Almost 30 per cent of Gen Z would prefer to pay online when purchasing health and wellbeing services or products, compared to less than six per cent of the Silent Generation
A new study has underscored the significance of offering customers a variety of payment choices, particularly as digital platforms gain popularity among younger age groups.
Almost one in three (30 per cent) people surveyed by payments solutions provider, Access PaySuite reported a negative experience when purchasing health and wellbeing products or services due to limited payment options.
The research showed that online and in-person cash payments were the most preferred modes of payment, while more than a quarter of consumers expressed their preference for paying through Direct Debit.
About 17 per cent of the participants favoured using a mobile app for payments during the booking process, followed by mobile in-person options like Google Pay (14 per cent) and phone-based transactions using debit or credit card) (13 per cent).
Expectedly, generational differences were seen in the choice of payment methods. Almost 30 per cent of respondents belonging to Generation Z (those born between 1997–2010) said they would rather pay online, compared to less than 6 per cent of the Silent Generation (those born between 1928–1945).
Hence, the study report emphasised that pharmacy businesses need to make “significant changes to their business operations” to meet the expectations of Gen Z.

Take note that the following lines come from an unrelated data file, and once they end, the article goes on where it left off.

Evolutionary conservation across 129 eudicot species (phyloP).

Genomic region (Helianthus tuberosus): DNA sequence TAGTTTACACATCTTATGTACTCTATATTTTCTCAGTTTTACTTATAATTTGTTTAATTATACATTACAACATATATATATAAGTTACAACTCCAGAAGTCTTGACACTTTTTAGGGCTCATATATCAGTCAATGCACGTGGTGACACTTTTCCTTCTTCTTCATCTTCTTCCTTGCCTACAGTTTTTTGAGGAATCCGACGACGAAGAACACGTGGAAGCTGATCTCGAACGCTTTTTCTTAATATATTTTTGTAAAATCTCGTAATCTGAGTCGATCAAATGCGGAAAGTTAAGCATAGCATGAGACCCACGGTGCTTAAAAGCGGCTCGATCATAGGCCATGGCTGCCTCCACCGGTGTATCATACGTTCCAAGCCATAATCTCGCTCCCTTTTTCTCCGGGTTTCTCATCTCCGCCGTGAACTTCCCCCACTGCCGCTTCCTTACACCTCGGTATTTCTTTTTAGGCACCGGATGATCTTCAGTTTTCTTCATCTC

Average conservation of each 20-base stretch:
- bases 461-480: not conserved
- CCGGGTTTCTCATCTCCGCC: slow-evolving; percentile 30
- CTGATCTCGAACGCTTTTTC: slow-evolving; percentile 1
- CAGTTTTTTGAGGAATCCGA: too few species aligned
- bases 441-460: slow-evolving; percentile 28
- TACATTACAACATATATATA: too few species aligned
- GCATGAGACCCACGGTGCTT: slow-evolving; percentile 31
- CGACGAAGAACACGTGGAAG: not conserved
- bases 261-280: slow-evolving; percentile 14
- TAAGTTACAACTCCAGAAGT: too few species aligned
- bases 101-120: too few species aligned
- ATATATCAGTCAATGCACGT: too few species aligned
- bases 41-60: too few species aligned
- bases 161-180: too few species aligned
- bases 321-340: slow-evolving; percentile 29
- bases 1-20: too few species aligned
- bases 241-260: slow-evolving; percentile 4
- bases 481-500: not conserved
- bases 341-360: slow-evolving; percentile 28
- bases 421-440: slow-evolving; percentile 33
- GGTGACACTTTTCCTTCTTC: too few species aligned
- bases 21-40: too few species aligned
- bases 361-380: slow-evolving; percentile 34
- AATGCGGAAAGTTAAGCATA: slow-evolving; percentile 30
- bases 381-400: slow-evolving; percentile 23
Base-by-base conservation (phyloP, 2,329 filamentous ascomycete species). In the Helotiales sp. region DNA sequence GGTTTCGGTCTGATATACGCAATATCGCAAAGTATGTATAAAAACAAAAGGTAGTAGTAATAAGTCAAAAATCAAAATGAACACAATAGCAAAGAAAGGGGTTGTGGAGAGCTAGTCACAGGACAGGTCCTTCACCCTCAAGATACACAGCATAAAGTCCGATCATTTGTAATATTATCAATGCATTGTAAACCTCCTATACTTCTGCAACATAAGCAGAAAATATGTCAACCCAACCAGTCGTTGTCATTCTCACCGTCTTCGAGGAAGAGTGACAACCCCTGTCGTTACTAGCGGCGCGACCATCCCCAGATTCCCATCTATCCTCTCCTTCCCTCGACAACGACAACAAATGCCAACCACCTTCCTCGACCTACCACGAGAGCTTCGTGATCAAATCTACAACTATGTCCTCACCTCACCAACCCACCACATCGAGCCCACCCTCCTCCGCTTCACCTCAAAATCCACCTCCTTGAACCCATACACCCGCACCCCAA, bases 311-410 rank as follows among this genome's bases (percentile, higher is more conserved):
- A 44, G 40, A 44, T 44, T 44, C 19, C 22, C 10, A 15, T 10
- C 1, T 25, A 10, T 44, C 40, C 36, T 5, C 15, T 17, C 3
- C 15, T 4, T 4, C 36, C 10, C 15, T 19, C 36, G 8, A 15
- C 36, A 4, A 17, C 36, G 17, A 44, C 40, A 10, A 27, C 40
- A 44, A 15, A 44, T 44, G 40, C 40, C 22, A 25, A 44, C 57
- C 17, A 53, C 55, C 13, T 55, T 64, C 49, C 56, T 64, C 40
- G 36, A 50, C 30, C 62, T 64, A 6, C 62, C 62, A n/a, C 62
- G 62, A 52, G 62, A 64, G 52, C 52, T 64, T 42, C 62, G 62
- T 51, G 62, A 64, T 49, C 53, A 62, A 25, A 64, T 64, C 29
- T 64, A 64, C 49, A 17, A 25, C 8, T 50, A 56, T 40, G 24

Andrea Dunlop, managing director of Access PaySuite, commented: “It’s no surprise that the ongoing economic difficulties consumers are facing means that many are already weighing up the affordability of health and wellbeing treatments or products.
“Households are having to make difficult choices about where they spend their increasingly stretched disposable income.
“Our findings highlight the challenges facing businesses in the pharmacy sector and businesses need to keep up with consumer expectations around payments.
“For businesses that can have a transformative impact on the day-to-day lives of their customers, it’s even more important to remove barriers to sale,” he said.
He added that consumers expect a range of convenient payment options that suit their needs while stressing the fact that online and mobile payments have become essential for daily operations, particularly for those younger demographics.
Statistics from UK Finance showed that three in ten adults are registered for mobile payments, compared to 54 per cent and 48 per cent for 16-24 and 25-34-year-olds respectively.
Open Banking UK data also indicated that 10 per cent of British consumers are active users of open banking, with Gen Z being a significant demographic contributing to this adoption.
Broader research conducted by TransUnion revealed that 42 per cent of Gen Z have used open banking services.